I first became aware of Simone Gad running into her at art openings where she was often accompanied by Sheree Rose. I heard that Simone was a former child actor and outsider artist, but didn’t know her all that well. That all changed one day when Sean Meredith suggested we partner for an exhibition at Track 16.
I saw pages of her journals in which she painted animal portraits on top of vintage pinups. Her collages were obsessive and soulful. I was immediately hooked. But we needed a third artist.
I suggested Debra Broz who was working on mutant ceramic bunnies. The exhibition was called Stuck Together. It wasn’t so much that we were stuck with each other… rather Simone, Debra, and I bonded over time. We shared playful handcrafted responses to mass-produced objects and images charged with autobiographical fragments. Every piece had a story. When I asked Simone about one of her paintings, she told me about eating dim sum after a break up in the 70’s.
I admired her way of taking life’s rough moments and making beauty out of them. And she never stopped producing work, even when she was in and out of the hospital. In one of her last pieces, she combined photos from her colonoscopies with her pin ups. I could go on and on about Simone, but I’d rather you hear about her in her own words…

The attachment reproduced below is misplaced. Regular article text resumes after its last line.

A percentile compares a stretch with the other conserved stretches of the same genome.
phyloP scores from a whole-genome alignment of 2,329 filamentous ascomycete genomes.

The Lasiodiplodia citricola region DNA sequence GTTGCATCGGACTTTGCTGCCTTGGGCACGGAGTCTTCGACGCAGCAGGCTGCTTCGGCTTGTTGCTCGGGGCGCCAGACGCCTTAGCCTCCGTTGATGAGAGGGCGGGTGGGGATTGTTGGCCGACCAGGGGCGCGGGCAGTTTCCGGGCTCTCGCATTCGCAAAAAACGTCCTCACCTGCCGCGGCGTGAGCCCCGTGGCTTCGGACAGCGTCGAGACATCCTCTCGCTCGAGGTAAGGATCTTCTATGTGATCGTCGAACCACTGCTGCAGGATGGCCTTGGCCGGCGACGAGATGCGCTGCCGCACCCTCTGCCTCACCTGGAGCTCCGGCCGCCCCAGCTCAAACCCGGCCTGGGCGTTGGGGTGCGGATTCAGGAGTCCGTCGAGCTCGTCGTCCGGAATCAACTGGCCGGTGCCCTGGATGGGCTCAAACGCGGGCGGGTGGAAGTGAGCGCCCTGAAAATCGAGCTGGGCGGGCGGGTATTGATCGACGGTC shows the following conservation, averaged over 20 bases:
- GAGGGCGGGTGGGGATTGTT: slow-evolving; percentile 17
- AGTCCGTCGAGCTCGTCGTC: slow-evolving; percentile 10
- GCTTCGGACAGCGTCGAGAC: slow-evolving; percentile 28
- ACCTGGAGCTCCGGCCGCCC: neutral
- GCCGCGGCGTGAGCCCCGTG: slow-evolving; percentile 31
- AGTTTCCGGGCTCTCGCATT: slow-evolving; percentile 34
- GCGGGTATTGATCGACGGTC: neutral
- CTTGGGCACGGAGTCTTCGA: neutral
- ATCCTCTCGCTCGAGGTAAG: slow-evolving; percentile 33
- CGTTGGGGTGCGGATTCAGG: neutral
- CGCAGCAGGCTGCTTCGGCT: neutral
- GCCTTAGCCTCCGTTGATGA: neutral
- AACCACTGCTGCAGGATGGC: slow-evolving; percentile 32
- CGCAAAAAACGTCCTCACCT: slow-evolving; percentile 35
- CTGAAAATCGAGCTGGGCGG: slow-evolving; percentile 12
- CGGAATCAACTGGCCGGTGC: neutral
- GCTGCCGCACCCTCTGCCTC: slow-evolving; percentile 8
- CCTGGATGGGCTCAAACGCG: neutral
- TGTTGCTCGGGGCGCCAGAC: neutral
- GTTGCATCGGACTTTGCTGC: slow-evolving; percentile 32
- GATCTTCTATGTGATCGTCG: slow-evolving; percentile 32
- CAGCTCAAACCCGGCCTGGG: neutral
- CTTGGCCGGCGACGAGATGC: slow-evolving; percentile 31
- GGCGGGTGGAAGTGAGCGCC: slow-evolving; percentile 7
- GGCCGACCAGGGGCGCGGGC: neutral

Early Life + Career
My family and I came from Belgium in 1951. They were Hollocaust survivors. My whole family were in the concentration camps and forced labor and in the ghettos and we settled in Boyle Heights and my mother got me into showbiz instantly when I was four years old.
So I became a Meglin Kiddie and grew up in Hollywood. Meglin Kiddie was a studio where Judy Garland and Mickey Rooney went to study acting, singing, piano, dance where I went, but I sucked at acrobatics and everything except for tap dancing and I loved acting and I was a so-so singer.
I’m starting off with this because I grew up in Hollywood and I quit acting many times, because I had a lot of difficulty as an ingenue and childhood teenage actress in that there was – there were molestations and really dark pedophilia stuff that I had to fight then.
I got involved in the art world as a young adult. I couldn’t afford to go to art school, but Wallace Berman and Al Hansen were my first mentors and and Al Hansen got me involved in the Fluxus movement in 1972 So.. I’ve been a fiber artist, a fabric artist and my father was a custom European tailor. The whole family were tailors and he was the first person who taught me how to draw. I learned how to draw a camel and a house when I was a little girl.
Video: Cesar Delgadillo, Photos: Simone Gad, Track 16, Sean Meredith, Marsian De Lellis, Debra Broz, Alex Griffin